Tabriz, on the other hand, has known carpet production for much of its history and produces on a far greater scale than Nain, it is the centre of the Persian carpet industry. Wikipedia says this of it: it was named World Carpet Weaving City by the World Crafts Council in October 2015 …With a population of over 1.7 million (2016), Tabriz is the largest economic hub and metropolitan area in Northwest Iran.

So then, carpet making in Tabriz is recognized as a leading craft industry of world significance in one of Iran’s most significant economic centres. According to estimates by the Iranian Industry Ministry, Iran produces around 400 tons of hand-woven carpets annually, the sweeping majority of which are exported to world countries. As one of the top exports in an economy that is 18th in world rankings, the rug business employs a startling 2.5 million people.

Let me make it clear what ‘employs 2.5 million people’ does and doesn’t mean. It doesn’t mean that 2.5 million people are carpet weavers; it does mean carpets are produced on a large scale to sell on a large scale, moreover, they produce to sell internationally, and their industry covers a wide range of occupations and skills. At the top of the skill range, there are the hand knotters, then the knotting machine operators, but there are also production managers, order clerks, promotion staff, bill board designers, plant builders, machine maintenance workers, truck drivers, cleaners, site security people, and many others. And the workers employed by the carpet industry do so to live, to raise families and feed children, to send them to school, to support aged parents, to live, if possible, a life elevated above the concerns of mere existence. I hope my readers are familiar with this situation, they should be; it applies also to the car industry in Detroit and to aircraft assembly in Seattle. The only difference is that the product they deal with here is often a work of art and seems too good for common use; but instead of honouring that fact, in a totally misplaced show of sympathy with Iranian culture, anti-cultural appropriationists try to inhibit and isolate Persian rugs by making people feel guilty about buying them – or even being photographed with one – in fact, whenever possible, they forbid it. The case of this school is not an isolated one. I have come across others. This is utter, utter madness. It’s more than that; it’s willfully wicked. I have to ask the question: what is this all about?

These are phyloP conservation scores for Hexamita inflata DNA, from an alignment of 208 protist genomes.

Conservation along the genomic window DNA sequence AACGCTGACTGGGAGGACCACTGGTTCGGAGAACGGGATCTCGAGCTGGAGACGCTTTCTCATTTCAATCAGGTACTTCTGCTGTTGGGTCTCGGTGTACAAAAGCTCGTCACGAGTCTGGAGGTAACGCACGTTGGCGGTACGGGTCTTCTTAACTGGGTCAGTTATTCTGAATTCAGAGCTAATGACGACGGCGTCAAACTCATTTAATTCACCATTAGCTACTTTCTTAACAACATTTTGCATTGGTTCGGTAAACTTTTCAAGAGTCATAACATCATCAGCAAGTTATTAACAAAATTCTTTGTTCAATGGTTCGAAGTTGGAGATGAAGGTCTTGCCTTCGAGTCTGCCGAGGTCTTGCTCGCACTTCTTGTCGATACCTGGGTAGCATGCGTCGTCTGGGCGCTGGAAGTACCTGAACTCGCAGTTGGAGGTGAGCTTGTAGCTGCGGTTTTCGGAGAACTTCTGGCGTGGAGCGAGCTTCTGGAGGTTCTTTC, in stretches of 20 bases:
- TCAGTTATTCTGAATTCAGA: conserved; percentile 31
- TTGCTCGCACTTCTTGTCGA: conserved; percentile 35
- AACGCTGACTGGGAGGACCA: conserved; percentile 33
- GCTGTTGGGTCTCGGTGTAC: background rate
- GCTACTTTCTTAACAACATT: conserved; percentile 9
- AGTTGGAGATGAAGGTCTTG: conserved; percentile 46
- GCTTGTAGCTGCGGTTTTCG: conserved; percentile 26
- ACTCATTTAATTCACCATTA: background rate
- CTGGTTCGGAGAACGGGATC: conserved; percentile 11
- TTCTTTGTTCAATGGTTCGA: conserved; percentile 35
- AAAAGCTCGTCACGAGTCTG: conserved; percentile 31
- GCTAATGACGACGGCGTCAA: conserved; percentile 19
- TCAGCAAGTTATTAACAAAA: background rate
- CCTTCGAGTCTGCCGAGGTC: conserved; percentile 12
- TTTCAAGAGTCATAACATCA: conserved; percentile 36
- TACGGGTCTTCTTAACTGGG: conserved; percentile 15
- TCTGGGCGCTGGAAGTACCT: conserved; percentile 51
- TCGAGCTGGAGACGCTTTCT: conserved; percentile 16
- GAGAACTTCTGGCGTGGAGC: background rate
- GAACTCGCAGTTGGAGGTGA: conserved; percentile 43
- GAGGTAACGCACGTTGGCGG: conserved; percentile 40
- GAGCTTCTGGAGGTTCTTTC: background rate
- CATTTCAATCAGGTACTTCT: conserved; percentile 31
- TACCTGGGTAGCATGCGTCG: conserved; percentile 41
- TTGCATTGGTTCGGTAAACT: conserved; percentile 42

You want to protect a culture and the best interests of that culture? Fine. So should we all. Ask yourself a few questions first. Do you know anything about that culture? Does it need your protection? How is that culture harmed by what you see happening to it? And an equally important question: how might it be harmed by restricting and stigmatizing adoption of its products by labeling that ‘cultural appropriation’? If you ask and answer these questions, I don’t see how Iran is even a candidate.

But don’t let the significance of these questions slip by us. Supposing someone from another country labeled ownership of a product of the United States ‘cultural appropriation’ and wanted to protect you? Wouldn’t you think they were being condescending towards your country, the greatest nation the world has ever known, as I heard so many times from both Republicans and Democrats during the election; it was virtually the only element that they agreed on? What would you say? Hey, buddy, do you think we come from some underdeveloped Bantustan, this is the United States? And what if they got it totally wrong and picked a product that you were actually busting your butt to sell? But that is how the authorities of the said college treated Iran, they thought of the carpets that maintain 2.5 million Iranian people as some sort of sacred cultural fetish, not part of a living industry with which Iran makes its mark upon the world and is thereby both a source of national pride and income.